How scarcity can lead to bad decision making

How scarcity can lead to bad decision making

I’m going to tell you a story about not having enough time. But there’s a catch. As you read it, I want you to simultaneously remember an 8-digit number: 53965921. You got that?

We’ll start with the story of Katie. A driven and successful medical resident – working 80 hour weeks – typical for the early days of doctor’s career.

(Just checking in on 53965921, still got it?)

Katie loves her work. But there was a catch. Between her patient check-ins, lunch seminars, and new admissions – Katie was always jumping from activity to activity. And as result she felt like she never had enough time.

Katie was experiencing an intense episode of time scarcity.

(53965921. Still good?)

This lack of free time led her to tunnel vision. An unwavering (and subconscious) focus on what was truly lacking in her life: Free time.

(Hey, what was that 8-digit number again?)

Consequently, Katie began to act in ways that were detrimental to her career. Ways that were detrimental to her health.

So let’s go back to that 8-digit number. Wasn’t it hard to read this post while keeping the number in your head? It turns out that when our brains become hyper-focused on a specific thing, we develop tunnel vision. And everything else falls to the wayside.

That’s exactly what happened with Katie and her residency-induced time scarcity. In NPR’s Hidden Brain episode titled The Scarcity Trap: Why we keep digging when we’re stuck in a hole, host Shankar Vedantam plays out Katie’s time scarcity story.

It started with exercise. Not knowing when she’d have her next break, Katie tried to cram in more exercise by “walking outside or going to the gym up to 3 hours a day.” Using that same subconscious reasoning, Katie would read more at night, continuing a pattern of only focusing “on things that would make her better at work.”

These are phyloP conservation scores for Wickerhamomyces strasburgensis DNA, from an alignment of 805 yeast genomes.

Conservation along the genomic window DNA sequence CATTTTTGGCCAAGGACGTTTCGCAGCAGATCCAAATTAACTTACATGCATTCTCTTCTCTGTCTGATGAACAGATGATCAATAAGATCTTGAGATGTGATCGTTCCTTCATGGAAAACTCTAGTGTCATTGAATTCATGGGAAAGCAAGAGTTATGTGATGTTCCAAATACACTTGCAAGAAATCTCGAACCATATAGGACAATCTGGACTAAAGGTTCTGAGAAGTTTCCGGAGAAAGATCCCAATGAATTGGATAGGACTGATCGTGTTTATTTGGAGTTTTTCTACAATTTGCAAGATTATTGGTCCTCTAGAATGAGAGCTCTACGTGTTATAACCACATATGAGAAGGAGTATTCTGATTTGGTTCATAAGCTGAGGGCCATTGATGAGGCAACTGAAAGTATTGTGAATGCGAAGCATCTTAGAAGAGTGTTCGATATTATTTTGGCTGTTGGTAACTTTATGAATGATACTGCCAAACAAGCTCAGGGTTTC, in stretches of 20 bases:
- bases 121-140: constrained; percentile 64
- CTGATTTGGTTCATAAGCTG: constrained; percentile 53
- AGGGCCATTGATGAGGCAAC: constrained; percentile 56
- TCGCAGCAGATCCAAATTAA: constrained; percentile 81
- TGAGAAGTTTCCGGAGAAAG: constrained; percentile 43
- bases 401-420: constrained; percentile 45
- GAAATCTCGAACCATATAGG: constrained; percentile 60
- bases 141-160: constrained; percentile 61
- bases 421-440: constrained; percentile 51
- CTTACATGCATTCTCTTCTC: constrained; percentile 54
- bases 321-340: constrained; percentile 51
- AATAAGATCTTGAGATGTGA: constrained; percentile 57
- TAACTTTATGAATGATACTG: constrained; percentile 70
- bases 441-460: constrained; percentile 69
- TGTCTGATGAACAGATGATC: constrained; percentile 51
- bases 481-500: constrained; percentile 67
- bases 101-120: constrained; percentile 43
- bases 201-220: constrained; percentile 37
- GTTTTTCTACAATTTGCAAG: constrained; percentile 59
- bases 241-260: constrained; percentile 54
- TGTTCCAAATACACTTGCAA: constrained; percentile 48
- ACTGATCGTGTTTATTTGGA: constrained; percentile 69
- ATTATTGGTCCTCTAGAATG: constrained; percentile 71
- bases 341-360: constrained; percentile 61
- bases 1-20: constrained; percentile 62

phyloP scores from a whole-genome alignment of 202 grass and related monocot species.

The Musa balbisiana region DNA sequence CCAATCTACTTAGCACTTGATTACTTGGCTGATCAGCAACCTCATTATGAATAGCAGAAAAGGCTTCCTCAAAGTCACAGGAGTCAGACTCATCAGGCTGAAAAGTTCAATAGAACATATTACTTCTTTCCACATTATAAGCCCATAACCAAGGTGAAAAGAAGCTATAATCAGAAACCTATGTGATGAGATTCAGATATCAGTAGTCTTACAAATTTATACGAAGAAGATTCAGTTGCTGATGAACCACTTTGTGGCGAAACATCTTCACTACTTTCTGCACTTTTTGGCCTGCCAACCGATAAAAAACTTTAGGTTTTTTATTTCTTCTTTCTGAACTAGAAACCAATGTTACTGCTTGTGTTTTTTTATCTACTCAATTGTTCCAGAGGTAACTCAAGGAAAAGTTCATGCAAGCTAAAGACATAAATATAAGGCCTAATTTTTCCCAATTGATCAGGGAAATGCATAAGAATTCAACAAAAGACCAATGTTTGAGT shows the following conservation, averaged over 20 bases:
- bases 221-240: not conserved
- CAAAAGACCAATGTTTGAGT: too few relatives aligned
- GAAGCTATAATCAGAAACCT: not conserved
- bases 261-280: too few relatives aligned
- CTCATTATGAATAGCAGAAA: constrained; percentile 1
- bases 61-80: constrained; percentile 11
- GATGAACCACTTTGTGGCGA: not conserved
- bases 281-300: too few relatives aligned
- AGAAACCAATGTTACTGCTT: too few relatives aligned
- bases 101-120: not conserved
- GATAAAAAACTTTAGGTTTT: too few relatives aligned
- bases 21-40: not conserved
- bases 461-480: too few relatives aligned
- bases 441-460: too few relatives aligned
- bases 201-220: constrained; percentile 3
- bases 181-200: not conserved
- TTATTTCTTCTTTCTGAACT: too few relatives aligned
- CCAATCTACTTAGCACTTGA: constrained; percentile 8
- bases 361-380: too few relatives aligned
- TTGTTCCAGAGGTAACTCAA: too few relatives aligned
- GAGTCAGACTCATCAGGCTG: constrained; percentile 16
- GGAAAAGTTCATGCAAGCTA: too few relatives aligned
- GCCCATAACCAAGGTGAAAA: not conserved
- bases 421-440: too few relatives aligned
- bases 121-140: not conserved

But things started to crack. She forgot to pay her electricity bill. She stopped going to the grocery store (subsiding on fruits, vegetables “and maybe a cliff bar here and there.”)

And Katie started missing things at work. Big things with “fatal consequences.” Like not giving insulin to a diabetic patient. Here’s Vendatam on how Katie’s life quickly spiraled out of control:

In two months of the residency program, Katie’s body and mind had withered. Things had gotten so bad, she had to go to a residential treatment center. Katie struggled with two things. Her body was desperately in need of nutrition. Katie’s mind was filled with angry and impatient thoughts. She had to find a way to stop the intrusive thoughts that were consuming her.

The Hidden Brain episode demonstrates the pernicious downstream effects of scarcity thinking. There’s the mother living in poverty who can only focus on keeping her fridge full; then doesn’t leave enough funds for her monthly gas expenses. Or how a lonely individual can only focus on “the friends they do not have” and become so preoccupied with being liked. But instead they come across as awkward – losing friends and reinforcing their cycle of loneliness.

The anti-dote to Katie’s time scarcity involved a professional intervention. While it may seem laughable, readers of this blog will find the remedy eerily familiar and challenging. Katie had to:

  • Physically sit with her thoughts and do nothing. (“[We weren’t] allowed to do jumping jacks or squats. We had to just sit.” No podcasts either.)
  • Pursue activities that “wouldn’t help her become a better doctor”
  • Schedule a “date night with herself” where she gave herself permission to do “whatever she felt like”

The end result? The less consumed Katie felt about work, the better she performed at work. But more importantly, she experienced a “really huge improvement in [her] ability to enjoy being in the company of others.” And to enjoy life itself.

Now what was that 8-digit number?

Khe Hy
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Khe Hy is the creator of RadReads.